Role of Salvia officinalis Silver Nanoparticles in Attenuation Renal Damage in Rabbits Exposed to Methotrexate

Document Type : Original Articles


1 Biotechnology and Environmental Center, University of Al-Fallujah, Fallujah, Al Anbar, Iraq

2 College of Education for Pure Sciences, Department of Biology, University of Anbar, Ramadi, Al Anbar, Iraq


Nanomaterials are now considered in an extensive range of applications in various fields such as biotechnology and biomedicine. The present study aimed to investigate the protective role of Salvia officinalis Silver Nanoparticles (SOSNPs) as an anti-oxidant on nephrotic damage induced by methotrexate (MTX) in adult rabbits. Green silver nanoparticles were synthesized using alcoholic extract of Salvia officinalis (S. Officinalis) leaves and were characterized by UV-spectrophotometry and scanning electron microscope. The mixing of the plant extract of S. Officinalis with silver nitrate solution leads to the change of the reaction mixture color to yellowish within 1 h and dark brown after 8 h. For studying the protective role of SOSNPs, a total of 28 adult Wistar albino rabbits were divided into four groups and treated intramuscularly (twice per week) for 45 days as follows: T1: S. Officinalis (150 mg/kg B.W), T2: SOSNPs (150 mg/kg B.W); T3: MTX (0.25 mg/kg B.W) and SOSNPs (150 mg/kg B.W); T4: MTX (0.25 mg/kg B.W).  Blood was collected at 0, 15, 30, and 45 days using retro-orbital sinus and cardiac puncture technique, and the serum factors including malondialdehyde (MDA), glutathione (GSH) in serum, creatinine, as well as blood urea nitrogen and uric acid concentrations were measured at the next step. The results indicated that MTX (T4) caused a case of oxidative stress by a significant decrease in GSH and MDA as well as an increase in serum creatinine, urea, and uric acid concentrations. On the other hand, the protective roles of S. Officinalis and SOSNPs given concurrently with MTX were clarified in T2 and T3 groups, where there was the alleviation of renal damage through the correction of the previously mentioned parameters as well as the correction of anti-oxidant status. Finally, the present study documented the anti-oxidant activity and renal protective effects of SOSNPs against the damaging effects of MTX in rabbits.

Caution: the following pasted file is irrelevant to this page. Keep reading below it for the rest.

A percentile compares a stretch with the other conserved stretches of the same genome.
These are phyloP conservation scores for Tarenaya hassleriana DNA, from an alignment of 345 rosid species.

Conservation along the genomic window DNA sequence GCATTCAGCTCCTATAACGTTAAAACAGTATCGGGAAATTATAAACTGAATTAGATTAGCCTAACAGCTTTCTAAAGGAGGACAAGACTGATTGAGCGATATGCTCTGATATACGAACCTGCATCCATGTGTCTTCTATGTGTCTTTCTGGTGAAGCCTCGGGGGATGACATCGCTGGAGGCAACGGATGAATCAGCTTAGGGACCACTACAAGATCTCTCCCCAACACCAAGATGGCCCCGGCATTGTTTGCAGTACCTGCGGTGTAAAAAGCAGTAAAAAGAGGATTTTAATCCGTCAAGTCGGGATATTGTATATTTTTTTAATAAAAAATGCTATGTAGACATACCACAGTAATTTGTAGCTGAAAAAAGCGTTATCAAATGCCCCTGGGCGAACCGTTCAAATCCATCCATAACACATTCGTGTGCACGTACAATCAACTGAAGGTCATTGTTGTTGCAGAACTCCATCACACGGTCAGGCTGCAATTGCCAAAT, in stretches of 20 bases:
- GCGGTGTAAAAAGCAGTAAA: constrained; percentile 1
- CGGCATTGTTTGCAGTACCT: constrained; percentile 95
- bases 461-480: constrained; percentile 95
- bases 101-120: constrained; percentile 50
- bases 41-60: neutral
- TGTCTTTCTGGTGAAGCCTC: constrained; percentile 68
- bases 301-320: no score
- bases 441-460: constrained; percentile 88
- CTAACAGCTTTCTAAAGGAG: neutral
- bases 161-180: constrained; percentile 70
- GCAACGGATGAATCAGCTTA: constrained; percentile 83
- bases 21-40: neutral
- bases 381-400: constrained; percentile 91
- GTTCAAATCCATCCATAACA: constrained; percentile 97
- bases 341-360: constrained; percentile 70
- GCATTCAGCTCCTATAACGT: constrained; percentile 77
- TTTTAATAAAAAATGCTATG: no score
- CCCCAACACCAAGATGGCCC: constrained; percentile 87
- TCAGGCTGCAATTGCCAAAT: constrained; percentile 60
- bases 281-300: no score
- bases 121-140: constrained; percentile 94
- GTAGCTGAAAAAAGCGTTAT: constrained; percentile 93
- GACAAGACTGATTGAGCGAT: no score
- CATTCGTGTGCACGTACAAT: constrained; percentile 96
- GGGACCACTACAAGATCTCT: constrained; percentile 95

Main Subjects

1. Introduction

Nanoparticles are clusters of atoms ranging between 1-100 nm in size, showing different or improved physicochemical properties depending on their distribution, size, and morphology ( 1 , 2 ). Nowadays, silver nanoparticles (AgNPs) are extensively used in many biological applications ( 3 ) such as drug delivery, treatment approach, diagnosis, medical device, and protocol of health care ( 4 , 5 ). The biological methods for the synthesis of nanoparticles have attracted researchers' attention using the reduction and stabilization of some enzymatic or non-enzymatic agents, including enzymes ( 6 , 7 ), microorganisms ( 8 ), fungus ( 9 ), as well as plant extracts ( 10 ). Green synthesis is preferable to the physical and chemical methods as it is eco-friendly and easily handled with no need for high temperatures, pressure, energy, or toxic chemicals ( 11 , 12 ).